Whether you’re buying or selling, the conveyancing process begins once an offer has been accepted on a property. How long this takes varies from case to case, and there’s no definitive answer as to how long it will take when you decide to move. As a rough guide, you should be looking at less than three months if you’re not involved in a chain, while if you are then it’s not uncommon for the conveyancing process to take up to six months.
Here we’ve provided an average timescale for what you might be able to expect from the process, as well as some advice on what you can do to help speed things up.
You’re in the pre-contract stage as soon as you submit your offer. From this point onwards, and provided everything goes smoothly, you’re likely to complete in twelve to fourteen weeks – per the national average. You’ll need a conveyancer to help you through the legal part of the process.
To cut down the time it takes for you to be accepted by a lender, make sure you get a mortgage Agreement in Principle before you start seriously house hunting. With your AIP in place, it takes less time to receive a concrete mortgage offer from a lender, typically a few weeks.
Even if you have an offer AIP, your full mortgage offer isn’t going to be with you immediately: your lender needs to carry out their own valuation of the property you’re buying and will no doubt require further paperwork from you before being able to put the offer together.
As well as getting the mortgage offer in place, your conveyancer will deal with the draft contract during this time. To do so they’ll need information from a range of parties including the land registry, the seller and their conveyancer. You can expect it to take a week or so for the contracts to be issued to your lawyer, and a further couple of weeks for the sellers’ conveyancer to answer all the questions your lawyer will raise.
Searches and surveys
You also need to arrange your searches and surveys in the pre-contract stage. Whichever level of survey you’re getting on the house itself, you need to check the property’s condition as well as the local and legal searches your conveyancer will carry out.
As issues can arise from your searches and surveys, this stage can take anywhere between two and ten weeks. Potential setbacks can arise if the seller is unable to grant immediate access for a survey, or if the local authority has a long lead time on the provision of Local Search results.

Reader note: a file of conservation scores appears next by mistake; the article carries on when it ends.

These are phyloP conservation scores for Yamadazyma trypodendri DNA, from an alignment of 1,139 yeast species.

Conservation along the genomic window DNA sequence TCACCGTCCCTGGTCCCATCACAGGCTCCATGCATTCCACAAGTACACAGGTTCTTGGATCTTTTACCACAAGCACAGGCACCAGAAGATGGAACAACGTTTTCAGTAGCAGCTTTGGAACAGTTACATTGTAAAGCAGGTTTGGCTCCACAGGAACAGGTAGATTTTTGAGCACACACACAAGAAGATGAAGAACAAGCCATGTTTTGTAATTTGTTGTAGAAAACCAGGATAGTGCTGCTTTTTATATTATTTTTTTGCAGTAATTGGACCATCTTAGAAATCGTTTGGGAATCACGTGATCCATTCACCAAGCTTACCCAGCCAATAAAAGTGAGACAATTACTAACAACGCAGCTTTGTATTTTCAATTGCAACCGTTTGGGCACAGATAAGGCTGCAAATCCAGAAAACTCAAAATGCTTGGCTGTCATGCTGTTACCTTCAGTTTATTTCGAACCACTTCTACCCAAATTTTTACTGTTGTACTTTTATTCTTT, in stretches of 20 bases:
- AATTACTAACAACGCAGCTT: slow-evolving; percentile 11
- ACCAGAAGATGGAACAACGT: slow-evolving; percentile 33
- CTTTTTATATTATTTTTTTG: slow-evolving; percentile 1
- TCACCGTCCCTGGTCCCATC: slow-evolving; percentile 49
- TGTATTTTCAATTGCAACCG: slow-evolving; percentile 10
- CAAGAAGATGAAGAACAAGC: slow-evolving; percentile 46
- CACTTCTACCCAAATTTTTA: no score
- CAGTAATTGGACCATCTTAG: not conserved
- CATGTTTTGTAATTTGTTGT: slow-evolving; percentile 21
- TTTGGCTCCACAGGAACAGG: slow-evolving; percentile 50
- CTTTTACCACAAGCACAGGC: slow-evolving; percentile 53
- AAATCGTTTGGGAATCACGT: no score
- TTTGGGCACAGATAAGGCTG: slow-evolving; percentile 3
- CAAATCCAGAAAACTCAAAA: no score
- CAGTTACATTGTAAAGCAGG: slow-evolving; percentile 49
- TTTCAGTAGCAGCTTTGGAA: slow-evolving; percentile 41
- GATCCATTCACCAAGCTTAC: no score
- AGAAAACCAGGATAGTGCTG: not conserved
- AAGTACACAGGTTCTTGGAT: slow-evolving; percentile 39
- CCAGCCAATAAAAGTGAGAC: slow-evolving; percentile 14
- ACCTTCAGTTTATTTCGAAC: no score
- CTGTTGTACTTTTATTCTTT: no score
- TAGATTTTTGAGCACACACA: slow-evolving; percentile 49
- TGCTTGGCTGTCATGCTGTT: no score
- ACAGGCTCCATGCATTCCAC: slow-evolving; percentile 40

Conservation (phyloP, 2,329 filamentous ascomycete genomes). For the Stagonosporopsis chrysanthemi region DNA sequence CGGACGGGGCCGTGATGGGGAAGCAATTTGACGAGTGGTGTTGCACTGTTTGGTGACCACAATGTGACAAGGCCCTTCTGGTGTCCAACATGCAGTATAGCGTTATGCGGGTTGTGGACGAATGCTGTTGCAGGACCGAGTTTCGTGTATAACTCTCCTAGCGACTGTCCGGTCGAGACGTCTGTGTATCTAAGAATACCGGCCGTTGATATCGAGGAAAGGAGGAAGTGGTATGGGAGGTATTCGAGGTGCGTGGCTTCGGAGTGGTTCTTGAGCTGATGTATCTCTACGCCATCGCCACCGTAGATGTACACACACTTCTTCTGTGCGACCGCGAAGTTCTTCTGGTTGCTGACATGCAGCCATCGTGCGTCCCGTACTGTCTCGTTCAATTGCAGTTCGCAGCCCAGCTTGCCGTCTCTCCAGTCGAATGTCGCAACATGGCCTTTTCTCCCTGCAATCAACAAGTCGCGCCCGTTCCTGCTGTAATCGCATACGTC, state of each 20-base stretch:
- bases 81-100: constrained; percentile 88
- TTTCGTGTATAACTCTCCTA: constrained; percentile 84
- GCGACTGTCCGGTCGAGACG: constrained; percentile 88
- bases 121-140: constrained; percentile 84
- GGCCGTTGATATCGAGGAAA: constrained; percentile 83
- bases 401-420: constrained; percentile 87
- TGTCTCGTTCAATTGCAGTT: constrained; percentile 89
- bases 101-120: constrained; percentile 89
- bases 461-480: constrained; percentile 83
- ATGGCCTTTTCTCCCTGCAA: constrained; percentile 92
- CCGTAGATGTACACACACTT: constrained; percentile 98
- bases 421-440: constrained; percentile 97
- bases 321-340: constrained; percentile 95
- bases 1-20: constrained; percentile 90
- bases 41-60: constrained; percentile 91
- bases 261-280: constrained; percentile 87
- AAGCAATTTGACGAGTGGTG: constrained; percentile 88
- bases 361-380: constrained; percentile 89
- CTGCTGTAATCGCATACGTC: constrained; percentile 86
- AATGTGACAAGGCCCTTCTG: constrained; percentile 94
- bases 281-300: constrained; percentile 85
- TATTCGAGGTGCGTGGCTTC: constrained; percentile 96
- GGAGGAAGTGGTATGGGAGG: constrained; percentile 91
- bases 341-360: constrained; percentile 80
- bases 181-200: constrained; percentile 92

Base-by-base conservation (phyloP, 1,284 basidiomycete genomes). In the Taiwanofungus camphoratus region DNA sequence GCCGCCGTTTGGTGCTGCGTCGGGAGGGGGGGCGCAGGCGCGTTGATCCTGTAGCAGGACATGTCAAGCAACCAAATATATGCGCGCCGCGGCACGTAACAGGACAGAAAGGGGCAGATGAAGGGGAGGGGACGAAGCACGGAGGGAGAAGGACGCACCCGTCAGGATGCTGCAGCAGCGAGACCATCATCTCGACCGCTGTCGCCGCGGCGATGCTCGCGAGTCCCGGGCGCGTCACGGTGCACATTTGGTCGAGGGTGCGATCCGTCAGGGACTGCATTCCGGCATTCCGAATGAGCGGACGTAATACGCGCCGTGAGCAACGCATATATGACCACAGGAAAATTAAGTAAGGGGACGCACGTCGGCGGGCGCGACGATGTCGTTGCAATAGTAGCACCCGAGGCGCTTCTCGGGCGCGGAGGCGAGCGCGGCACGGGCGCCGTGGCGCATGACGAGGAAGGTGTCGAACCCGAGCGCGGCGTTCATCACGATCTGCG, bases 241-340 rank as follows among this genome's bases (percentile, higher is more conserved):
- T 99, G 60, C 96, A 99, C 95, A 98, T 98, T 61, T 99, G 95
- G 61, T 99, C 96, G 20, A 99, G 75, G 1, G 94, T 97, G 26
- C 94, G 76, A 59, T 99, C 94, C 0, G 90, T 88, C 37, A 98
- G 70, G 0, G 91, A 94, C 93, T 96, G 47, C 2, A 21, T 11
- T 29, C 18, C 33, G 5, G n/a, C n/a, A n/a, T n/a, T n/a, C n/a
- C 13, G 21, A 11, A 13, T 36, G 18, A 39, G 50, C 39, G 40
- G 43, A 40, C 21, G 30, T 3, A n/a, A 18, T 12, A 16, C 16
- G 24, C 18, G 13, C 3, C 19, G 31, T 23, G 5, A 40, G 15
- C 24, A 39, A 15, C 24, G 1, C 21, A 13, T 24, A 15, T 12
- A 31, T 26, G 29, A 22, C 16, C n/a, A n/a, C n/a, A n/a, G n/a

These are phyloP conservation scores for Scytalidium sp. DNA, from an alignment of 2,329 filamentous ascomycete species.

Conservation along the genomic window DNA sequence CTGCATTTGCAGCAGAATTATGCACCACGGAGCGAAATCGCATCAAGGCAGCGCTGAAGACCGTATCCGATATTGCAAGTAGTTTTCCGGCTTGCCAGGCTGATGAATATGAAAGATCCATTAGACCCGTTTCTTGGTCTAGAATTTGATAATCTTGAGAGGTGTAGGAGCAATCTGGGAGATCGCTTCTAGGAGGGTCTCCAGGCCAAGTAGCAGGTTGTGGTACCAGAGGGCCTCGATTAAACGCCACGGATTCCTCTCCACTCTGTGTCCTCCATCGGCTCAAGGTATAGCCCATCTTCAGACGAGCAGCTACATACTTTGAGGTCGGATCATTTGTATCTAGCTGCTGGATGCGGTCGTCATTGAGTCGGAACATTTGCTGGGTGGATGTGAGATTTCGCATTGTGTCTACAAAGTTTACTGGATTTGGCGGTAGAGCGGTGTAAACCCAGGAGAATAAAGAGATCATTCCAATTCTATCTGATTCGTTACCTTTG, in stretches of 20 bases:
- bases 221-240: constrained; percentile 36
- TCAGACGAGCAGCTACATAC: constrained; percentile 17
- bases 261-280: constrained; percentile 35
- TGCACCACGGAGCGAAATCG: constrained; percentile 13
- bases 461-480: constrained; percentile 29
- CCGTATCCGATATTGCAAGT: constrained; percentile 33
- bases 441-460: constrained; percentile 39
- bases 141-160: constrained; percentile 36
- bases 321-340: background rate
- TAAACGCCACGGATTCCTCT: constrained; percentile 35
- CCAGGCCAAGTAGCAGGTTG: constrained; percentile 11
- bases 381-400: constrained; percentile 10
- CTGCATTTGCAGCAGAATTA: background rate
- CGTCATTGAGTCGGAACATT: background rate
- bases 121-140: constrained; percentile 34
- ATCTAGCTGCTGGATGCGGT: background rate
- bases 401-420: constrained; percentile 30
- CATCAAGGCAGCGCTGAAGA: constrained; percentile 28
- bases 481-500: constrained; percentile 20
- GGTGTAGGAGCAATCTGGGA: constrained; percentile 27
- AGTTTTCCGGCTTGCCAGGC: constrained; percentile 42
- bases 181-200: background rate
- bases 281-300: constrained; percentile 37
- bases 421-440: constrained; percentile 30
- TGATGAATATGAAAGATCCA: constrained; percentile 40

Once all enquiries have been resolved and the search results and mortgage offer have been checked, you’re ready to exchange contracts. If you’re buying, then you’ll transfer your deposit at this point.
Exchange to completion
Your conveyancer will exchange contracts with the other party’s conveyancer, which legally binds you to completing the transaction. This also allows you to set a completion date – which could be anything from a few days to several weeks away.
During this stage, your conveyancer will finalise the completion documents and carry out further searches on things like the Land Registry and bankruptcy. If everything’s in order, each side’s conveyancers can prepare financial statements relating to the transfer of funds between buyer and seller.
On your completion day, the conveyancers will organise the transfer of all the funds between the parties. The seller will usually need to have vacated the property by about lunchtime, with the buyer able to pick up the keys to their new home by 2pm.
After you’ve completed, your conveyancer will continue to work for you even though you’ve already moved in or out. From sending signed completion documents to registering your purchase and mortgage with the Land Registry, tying up all the loose ends can take even longer than the pre-completion stages.
As you can see, if everything goes relatively smoothly, you could end up with a timeframe of around fourteen weeks from offer to completion. Whether you’re buying or selling, being prompt with things like returning your paperwork, organising surveys and replying to correspondence will help to speed up the process.
You may still encounter unforeseen delays, for example if the sale of a leasehold property is complicated, if another link in your chain experiences problems, or if a seller takes a long time to respond to pre-contract enquiries. As long as you’re prepared and punctual with what you can control though, then you’ll be celebrating your sale or purchase in the best time possible.
Disclaimer: The article above is only a rough guide to give you time frames for conveyancing.